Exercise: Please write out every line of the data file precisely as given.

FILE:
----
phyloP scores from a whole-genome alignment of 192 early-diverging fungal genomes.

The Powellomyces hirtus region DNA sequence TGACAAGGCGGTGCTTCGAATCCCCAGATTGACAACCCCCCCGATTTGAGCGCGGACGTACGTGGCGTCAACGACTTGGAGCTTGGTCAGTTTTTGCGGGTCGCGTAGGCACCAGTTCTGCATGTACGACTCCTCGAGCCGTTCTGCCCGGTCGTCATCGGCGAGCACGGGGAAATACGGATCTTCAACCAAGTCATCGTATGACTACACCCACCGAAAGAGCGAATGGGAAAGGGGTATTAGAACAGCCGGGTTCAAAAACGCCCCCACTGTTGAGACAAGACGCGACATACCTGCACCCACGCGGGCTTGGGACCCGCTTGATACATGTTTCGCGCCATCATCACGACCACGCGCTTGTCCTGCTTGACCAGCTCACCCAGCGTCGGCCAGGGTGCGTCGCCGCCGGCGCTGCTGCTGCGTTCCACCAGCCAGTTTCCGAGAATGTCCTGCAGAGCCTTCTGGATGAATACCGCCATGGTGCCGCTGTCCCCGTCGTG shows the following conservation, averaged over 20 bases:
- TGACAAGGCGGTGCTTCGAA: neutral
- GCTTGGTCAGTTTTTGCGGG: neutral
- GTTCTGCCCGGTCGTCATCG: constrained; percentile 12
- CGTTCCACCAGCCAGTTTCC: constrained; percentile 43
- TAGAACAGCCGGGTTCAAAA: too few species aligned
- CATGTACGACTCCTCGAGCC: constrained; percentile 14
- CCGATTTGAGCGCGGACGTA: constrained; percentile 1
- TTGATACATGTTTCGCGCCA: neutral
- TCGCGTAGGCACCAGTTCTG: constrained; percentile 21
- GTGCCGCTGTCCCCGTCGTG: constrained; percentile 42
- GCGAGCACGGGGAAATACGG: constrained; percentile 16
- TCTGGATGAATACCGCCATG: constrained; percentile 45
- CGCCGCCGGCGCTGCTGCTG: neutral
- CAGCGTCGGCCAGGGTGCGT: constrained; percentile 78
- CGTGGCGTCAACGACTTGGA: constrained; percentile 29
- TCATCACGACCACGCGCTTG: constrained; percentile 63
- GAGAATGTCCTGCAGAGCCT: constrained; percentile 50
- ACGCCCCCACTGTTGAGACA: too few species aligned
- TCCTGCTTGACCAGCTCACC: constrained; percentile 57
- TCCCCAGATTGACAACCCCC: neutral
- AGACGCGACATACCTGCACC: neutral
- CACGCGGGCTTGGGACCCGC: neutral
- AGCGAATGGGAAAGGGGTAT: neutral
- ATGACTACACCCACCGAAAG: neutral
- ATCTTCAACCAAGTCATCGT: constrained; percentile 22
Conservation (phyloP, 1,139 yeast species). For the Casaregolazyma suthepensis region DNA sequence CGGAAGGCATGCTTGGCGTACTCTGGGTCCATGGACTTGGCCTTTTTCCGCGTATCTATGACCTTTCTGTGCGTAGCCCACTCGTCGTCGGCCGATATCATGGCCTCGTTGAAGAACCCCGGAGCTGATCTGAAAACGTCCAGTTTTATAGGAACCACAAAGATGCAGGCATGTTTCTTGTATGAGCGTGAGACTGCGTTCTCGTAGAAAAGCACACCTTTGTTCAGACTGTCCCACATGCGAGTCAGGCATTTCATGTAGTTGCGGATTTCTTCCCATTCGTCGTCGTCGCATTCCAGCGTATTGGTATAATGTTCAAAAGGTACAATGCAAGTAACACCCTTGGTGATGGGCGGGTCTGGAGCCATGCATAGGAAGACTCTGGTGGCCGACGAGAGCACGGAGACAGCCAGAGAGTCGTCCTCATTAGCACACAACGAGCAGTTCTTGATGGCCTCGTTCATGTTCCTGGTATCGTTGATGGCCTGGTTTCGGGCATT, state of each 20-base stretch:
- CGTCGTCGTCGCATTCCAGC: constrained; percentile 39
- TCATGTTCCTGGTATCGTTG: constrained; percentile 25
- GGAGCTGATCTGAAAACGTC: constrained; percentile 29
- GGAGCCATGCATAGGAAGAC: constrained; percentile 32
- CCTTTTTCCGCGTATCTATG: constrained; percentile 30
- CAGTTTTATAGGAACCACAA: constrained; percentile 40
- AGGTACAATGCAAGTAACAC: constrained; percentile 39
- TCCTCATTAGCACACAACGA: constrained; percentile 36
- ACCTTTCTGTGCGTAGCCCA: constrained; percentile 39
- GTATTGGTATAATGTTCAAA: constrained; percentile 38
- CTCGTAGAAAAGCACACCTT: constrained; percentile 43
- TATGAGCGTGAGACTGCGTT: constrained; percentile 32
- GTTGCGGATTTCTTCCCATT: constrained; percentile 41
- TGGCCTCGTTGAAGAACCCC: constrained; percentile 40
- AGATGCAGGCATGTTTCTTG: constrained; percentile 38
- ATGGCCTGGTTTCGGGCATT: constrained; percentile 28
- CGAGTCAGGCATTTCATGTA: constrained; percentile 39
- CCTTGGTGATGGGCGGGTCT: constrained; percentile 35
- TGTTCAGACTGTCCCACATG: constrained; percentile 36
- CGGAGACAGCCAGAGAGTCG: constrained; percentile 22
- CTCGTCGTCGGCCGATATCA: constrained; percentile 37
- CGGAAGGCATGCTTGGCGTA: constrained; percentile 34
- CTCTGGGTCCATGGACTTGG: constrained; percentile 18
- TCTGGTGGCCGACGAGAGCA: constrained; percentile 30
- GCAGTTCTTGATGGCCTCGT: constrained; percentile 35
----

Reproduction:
phyloP scores from a whole-genome alignment of 192 early-diverging fungal genomes.

The Powellomyces hirtus region DNA sequence TGACAAGGCGGTGCTTCGAATCCCCAGATTGACAACCCCCCCGATTTGAGCGCGGACGTACGTGGCGTCAACGACTTGGAGCTTGGTCAGTTTTTGCGGGTCGCGTAGGCACCAGTTCTGCATGTACGACTCCTCGAGCCGTTCTGCCCGGTCGTCATCGGCGAGCACGGGGAAATACGGATCTTCAACCAAGTCATCGTATGACTACACCCACCGAAAGAGCGAATGGGAAAGGGGTATTAGAACAGCCGGGTTCAAAAACGCCCCCACTGTTGAGACAAGACGCGACATACCTGCACCCACGCGGGCTTGGGACCCGCTTGATACATGTTTCGCGCCATCATCACGACCACGCGCTTGTCCTGCTTGACCAGCTCACCCAGCGTCGGCCAGGGTGCGTCGCCGCCGGCGCTGCTGCTGCGTTCCACCAGCCAGTTTCCGAGAATGTCCTGCAGAGCCTTCTGGATGAATACCGCCATGGTGCCGCTGTCCCCGTCGTG shows the following conservation, averaged over 20 bases:
- TGACAAGGCGGTGCTTCGAA: neutral
- GCTTGGTCAGTTTTTGCGGG: neutral
- GTTCTGCCCGGTCGTCATCG: constrained; percentile 12
- CGTTCCACCAGCCAGTTTCC: constrained; percentile 43
- TAGAACAGCCGGGTTCAAAA: too few species aligned
- CATGTACGACTCCTCGAGCC: constrained; percentile 14
- CCGATTTGAGCGCGGACGTA: constrained; percentile 1
- TTGATACATGTTTCGCGCCA: neutral
- TCGCGTAGGCACCAGTTCTG: constrained; percentile 21
- GTGCCGCTGTCCCCGTCGTG: constrained; percentile 42
- GCGAGCACGGGGAAATACGG: constrained; percentile 16
- TCTGGATGAATACCGCCATG: constrained; percentile 45
- CGCCGCCGGCGCTGCTGCTG: neutral
- CAGCGTCGGCCAGGGTGCGT: constrained; percentile 78
- CGTGGCGTCAACGACTTGGA: constrained; percentile 29
- TCATCACGACCACGCGCTTG: constrained; percentile 63
- GAGAATGTCCTGCAGAGCCT: constrained; percentile 50
- ACGCCCCCACTGTTGAGACA: too few species aligned
- TCCTGCTTGACCAGCTCACC: constrained; percentile 57
- TCCCCAGATTGACAACCCCC: neutral
- AGACGCGACATACCTGCACC: neutral
- CACGCGGGCTTGGGACCCGC: neutral
- AGCGAATGGGAAAGGGGTAT: neutral
- ATGACTACACCCACCGAAAG: neutral
- ATCTTCAACCAAGTCATCGT: constrained; percentile 22
Conservation (phyloP, 1,139 yeast species). For the Casaregolazyma suthepensis region DNA sequence CGGAAGGCATGCTTGGCGTACTCTGGGTCCATGGACTTGGCCTTTTTCCGCGTATCTATGACCTTTCTGTGCGTAGCCCACTCGTCGTCGGCCGATATCATGGCCTCGTTGAAGAACCCCGGAGCTGATCTGAAAACGTCCAGTTTTATAGGAACCACAAAGATGCAGGCATGTTTCTTGTATGAGCGTGAGACTGCGTTCTCGTAGAAAAGCACACCTTTGTTCAGACTGTCCCACATGCGAGTCAGGCATTTCATGTAGTTGCGGATTTCTTCCCATTCGTCGTCGTCGCATTCCAGCGTATTGGTATAATGTTCAAAAGGTACAATGCAAGTAACACCCTTGGTGATGGGCGGGTCTGGAGCCATGCATAGGAAGACTCTGGTGGCCGACGAGAGCACGGAGACAGCCAGAGAGTCGTCCTCATTAGCACACAACGAGCAGTTCTTGATGGCCTCGTTCATGTTCCTGGTATCGTTGATGGCCTGGTTTCGGGCATT, state of each 20-base stretch:
- CGTCGTCGTCGCATTCCAGC: constrained; percentile 39
- TCATGTTCCTGGTATCGTTG: constrained; percentile 25
- GGAGCTGATCTGAAAACGTC: constrained; percentile 29
- GGAGCCATGCATAGGAAGAC: constrained; percentile 32
- CCTTTTTCCGCGTATCTATG: constrained; percentile 30
- CAGTTTTATAGGAACCACAA: constrained; percentile 40
- AGGTACAATGCAAGTAACAC: constrained; percentile 39
- TCCTCATTAGCACACAACGA: constrained; percentile 36
- ACCTTTCTGTGCGTAGCCCA: constrained; percentile 39
- GTATTGGTATAATGTTCAAA: constrained; percentile 38
- CTCGTAGAAAAGCACACCTT: constrained; percentile 43
- TATGAGCGTGAGACTGCGTT: constrained; percentile 32
- GTTGCGGATTTCTTCCCATT: constrained; percentile 41
- TGGCCTCGTTGAAGAACCCC: constrained; percentile 40
- AGATGCAGGCATGTTTCTTG: constrained; percentile 38
- ATGGCCTGGTTTCGGGCATT: constrained; percentile 28
- CGAGTCAGGCATTTCATGTA: constrained; percentile 39
- CCTTGGTGATGGGCGGGTCT: constrained; percentile 35
- TGTTCAGACTGTCCCACATG: constrained; percentile 36
- CGGAGACAGCCAGAGAGTCG: constrained; percentile 22
- CTCGTCGTCGGCCGATATCA: constrained; percentile 37
- CGGAAGGCATGCTTGGCGTA: constrained; percentile 34
- CTCTGGGTCCATGGACTTGG: constrained; percentile 18
- TCTGGTGGCCGACGAGAGCA: constrained; percentile 30
- GCAGTTCTTGATGGCCTCGT: constrained; percentile 35